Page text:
A HBCU Campus Minister’s COVID Hopes
“Come now, you who say, ‘Today or tomorrow we will go into such and such a town and spend a year there and trade and make a profit’— yet you do not know what tomorrow will bring. What is your life? For you are a mist that appears for a little time and then vanishes. Instead you ought to say, ‘If the Lord wills, we will live and do this or that.” – James 4:13-15
A mist, a vapor—here today, gone tomorrow.
For 5.78 years, I’ve seen the Lord save and sanctify college students at Howard University. Why such a specific number?
Because it wasn’t a full 6 years.
When I walked onto the campus of Howard University on Friday, March 13th, little did I know that it would be my last day there. But God knew. You see, this year was supposed to conclude 6 years of laboring for the sake of the Gospel at this prestigious HBCU. But then, COVID-19 broke out. My last semester being cut short due to a pandemic was the last thing I could have ever imagined, yet God in his strange providence allowed for the unimaginable.
Saying Goodbye to Campus after COVID
Strange. Bittersweet. Sad. These are some of the emotions I’ve felt since learning I would not, at least in my current role, step foot on a campus I’ve grown to love—a campus that not only I got to impact but one that also impacted me. I’m thankful for the time I’ve spent there, for the relationships built, for the grind of doing ministry day-in and day-out. But much like when I first got to campus in the Fall of 2014, the advancement of the gospel has and will always be up to God. It’s only when God is building the house that the labor is not in vain; this is the case even when my ministry doesn’t conclude the way I had hoped. As my time is cut short, and I move on to a different ministry, the Lord continues to build the house, and He’ll do so without me. There’s comfort to be found in God’s sovereignty.
So, instead of assuming the Lord will do something, James’ exhortation in verse 15 has jumped off the page to me in a way it never used to: Instead you ought to say, “If the Lord wills, we will live and do this or that.”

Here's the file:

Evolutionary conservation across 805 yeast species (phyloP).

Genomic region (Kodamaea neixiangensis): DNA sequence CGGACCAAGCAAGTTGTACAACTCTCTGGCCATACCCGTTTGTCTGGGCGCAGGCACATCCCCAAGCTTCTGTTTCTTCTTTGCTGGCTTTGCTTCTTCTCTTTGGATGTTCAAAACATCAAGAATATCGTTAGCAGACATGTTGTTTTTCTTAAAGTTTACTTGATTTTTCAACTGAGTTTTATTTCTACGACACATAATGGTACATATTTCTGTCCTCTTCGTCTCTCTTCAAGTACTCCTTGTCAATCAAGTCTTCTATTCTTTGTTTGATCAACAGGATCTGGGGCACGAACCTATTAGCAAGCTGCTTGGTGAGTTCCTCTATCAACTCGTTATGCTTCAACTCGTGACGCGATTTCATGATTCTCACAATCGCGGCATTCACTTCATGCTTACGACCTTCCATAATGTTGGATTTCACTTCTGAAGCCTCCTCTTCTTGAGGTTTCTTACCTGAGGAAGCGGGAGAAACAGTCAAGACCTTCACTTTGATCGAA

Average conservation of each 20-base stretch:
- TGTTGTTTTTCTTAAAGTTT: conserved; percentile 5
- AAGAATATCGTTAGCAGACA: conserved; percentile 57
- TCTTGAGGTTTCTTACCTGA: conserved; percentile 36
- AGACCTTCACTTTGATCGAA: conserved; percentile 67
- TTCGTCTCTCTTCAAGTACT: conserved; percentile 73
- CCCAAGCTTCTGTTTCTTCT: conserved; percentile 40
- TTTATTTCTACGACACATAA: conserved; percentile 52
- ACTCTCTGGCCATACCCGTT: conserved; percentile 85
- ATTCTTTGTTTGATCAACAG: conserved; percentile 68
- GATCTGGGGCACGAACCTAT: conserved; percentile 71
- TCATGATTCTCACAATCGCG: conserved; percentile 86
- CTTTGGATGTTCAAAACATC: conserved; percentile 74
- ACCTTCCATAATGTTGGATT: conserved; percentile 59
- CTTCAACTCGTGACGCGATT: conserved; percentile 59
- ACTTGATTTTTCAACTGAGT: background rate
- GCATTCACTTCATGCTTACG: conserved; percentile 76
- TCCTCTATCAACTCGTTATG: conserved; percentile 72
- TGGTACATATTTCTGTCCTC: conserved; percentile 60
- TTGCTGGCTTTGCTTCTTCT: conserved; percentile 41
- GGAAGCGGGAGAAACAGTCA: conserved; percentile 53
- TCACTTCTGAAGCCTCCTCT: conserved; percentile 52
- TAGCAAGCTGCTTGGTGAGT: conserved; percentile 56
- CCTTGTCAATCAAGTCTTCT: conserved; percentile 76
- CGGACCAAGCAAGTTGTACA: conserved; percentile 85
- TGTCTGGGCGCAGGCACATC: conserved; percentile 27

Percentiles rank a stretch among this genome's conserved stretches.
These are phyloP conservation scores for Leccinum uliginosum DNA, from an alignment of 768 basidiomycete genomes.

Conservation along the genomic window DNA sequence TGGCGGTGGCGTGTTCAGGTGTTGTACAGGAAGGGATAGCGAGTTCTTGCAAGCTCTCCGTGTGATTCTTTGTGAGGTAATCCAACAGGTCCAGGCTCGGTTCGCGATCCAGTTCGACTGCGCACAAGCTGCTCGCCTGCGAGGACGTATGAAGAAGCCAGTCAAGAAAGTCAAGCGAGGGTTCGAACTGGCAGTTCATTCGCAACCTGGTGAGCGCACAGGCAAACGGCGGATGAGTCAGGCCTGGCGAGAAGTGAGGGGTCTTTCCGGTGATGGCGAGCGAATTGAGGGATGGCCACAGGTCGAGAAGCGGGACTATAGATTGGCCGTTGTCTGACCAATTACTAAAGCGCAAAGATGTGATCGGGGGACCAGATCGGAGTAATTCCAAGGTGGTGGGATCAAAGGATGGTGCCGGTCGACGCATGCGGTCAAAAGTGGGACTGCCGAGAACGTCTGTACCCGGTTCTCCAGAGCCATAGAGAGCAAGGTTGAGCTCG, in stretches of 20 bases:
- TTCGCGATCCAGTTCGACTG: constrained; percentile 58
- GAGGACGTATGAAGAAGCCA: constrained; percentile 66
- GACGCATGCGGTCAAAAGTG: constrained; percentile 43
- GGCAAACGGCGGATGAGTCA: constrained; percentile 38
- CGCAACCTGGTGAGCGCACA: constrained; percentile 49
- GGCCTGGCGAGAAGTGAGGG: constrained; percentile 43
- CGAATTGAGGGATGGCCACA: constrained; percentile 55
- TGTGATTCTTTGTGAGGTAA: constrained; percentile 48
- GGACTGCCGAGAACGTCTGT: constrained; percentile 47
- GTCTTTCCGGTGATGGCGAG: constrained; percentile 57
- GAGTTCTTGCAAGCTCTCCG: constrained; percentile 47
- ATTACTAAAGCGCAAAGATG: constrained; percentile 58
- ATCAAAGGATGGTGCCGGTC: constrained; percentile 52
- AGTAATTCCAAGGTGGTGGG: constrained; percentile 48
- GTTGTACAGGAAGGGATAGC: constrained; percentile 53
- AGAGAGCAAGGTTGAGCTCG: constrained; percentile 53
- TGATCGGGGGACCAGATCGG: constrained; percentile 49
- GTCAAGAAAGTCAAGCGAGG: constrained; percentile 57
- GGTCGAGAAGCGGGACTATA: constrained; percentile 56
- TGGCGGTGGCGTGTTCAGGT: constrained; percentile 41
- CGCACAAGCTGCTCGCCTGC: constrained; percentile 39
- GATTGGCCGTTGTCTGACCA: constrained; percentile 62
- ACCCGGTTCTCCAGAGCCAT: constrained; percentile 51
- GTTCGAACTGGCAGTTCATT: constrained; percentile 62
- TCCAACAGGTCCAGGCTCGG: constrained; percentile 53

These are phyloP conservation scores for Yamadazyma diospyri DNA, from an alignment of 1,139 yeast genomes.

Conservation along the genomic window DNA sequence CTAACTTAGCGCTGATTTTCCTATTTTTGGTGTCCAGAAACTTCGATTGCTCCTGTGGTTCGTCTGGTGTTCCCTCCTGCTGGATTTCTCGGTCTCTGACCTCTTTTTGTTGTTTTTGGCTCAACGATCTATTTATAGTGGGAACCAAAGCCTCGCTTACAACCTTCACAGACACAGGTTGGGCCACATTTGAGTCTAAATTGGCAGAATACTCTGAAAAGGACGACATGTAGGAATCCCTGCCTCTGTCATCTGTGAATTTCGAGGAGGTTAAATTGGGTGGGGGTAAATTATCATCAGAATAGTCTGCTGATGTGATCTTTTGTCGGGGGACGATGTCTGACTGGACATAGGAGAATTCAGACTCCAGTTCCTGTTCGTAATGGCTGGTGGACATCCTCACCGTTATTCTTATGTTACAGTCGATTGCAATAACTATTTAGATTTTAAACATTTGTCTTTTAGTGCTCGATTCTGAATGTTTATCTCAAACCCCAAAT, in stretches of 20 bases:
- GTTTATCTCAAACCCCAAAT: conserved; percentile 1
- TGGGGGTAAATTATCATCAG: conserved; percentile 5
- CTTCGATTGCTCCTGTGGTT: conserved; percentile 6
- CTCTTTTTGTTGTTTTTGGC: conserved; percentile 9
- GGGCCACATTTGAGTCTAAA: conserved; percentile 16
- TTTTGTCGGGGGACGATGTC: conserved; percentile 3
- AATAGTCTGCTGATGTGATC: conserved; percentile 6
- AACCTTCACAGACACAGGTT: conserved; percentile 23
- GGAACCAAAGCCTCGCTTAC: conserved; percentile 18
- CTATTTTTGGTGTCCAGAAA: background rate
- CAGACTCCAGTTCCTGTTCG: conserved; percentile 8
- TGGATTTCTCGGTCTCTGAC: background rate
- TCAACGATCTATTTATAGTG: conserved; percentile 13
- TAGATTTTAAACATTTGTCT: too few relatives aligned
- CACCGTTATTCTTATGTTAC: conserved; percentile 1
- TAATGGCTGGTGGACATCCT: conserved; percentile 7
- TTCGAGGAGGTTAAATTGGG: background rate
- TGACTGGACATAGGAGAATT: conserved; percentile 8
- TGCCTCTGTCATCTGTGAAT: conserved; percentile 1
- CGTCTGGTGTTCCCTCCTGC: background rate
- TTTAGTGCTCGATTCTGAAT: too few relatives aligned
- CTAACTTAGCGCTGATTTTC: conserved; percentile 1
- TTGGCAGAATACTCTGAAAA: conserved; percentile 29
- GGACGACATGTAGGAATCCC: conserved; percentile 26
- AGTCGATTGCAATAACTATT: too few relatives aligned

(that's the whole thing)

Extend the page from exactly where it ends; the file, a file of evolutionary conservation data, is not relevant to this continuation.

This pandemic has halted my work, but praise God that His work continues. He has already used this experience in my life to grow my understanding of his sovereignty and hope for what He may do—if He wills.
Saying Hello to Hope
For the Christian, myself included, all of this time in isolation has the potential to create a deeper longing for the people of God, maybe even unlike ever before in our generation. I’ve found myself imagining what it’s going to be like belting out hymns with a thousand other saints in the heart of Washington DC when this pandemic passes, Lord willing. I get emotional at the thought of returning to be with those who want to know Christ and make him known. Could the Lord be using this strange time to help grow our Romans 5 hope that does not put us to shame? I’m hopeful.
I’m also hopeful for something that is less visible. For many people, this pandemic has created time and space our busy lives don’t normally allow for. I wholeheartedly believe that with this extra time many Christian fathers are spending extra time in family devotions, extra time washing their wives in the Word, extra time praying for their families and loved ones. And as a result, I wholeheartedly believe a harvest is coming! These gospel seeds are being sown in Christian households across the world will one day grow into oaks of righteousness heralding the glory of God. I’m hopeful.
Lastly, I’m hopeful for those who don’t know Jesus. The story of the prodigal son in Luke 15 makes it clear that God can use whatever he pleases in calling his people to himself. If he could use a famine to make the younger son see his foolishness and return home to his Father, imagine what he could do with a pandemic. I’m hopeful that when, Lord willing, this pandemic is over there will be baptismal testimonies being given all over the world that include the phrase, “The Lord used this pandemic to draw me to himself.”
Our plans may change: in the face of COVID, or any other life circumstance. As James says earlier in his letter, our God doesn’t (James 1:17).
- Pray for gospel work at Howard University and HBCUs across the country. Pray the Lord would build laborers on the college campus for the lost world.
- Pray for hope. In the midst of death, unemployment, and uncertainty, pray that Christian hope would increase in the heart of every believer and be attractive to the non-believer.
- Pray the Lord would end this pandemic and that saints all over this world would be able to gather together again and sing praise to the Lord louder than ever.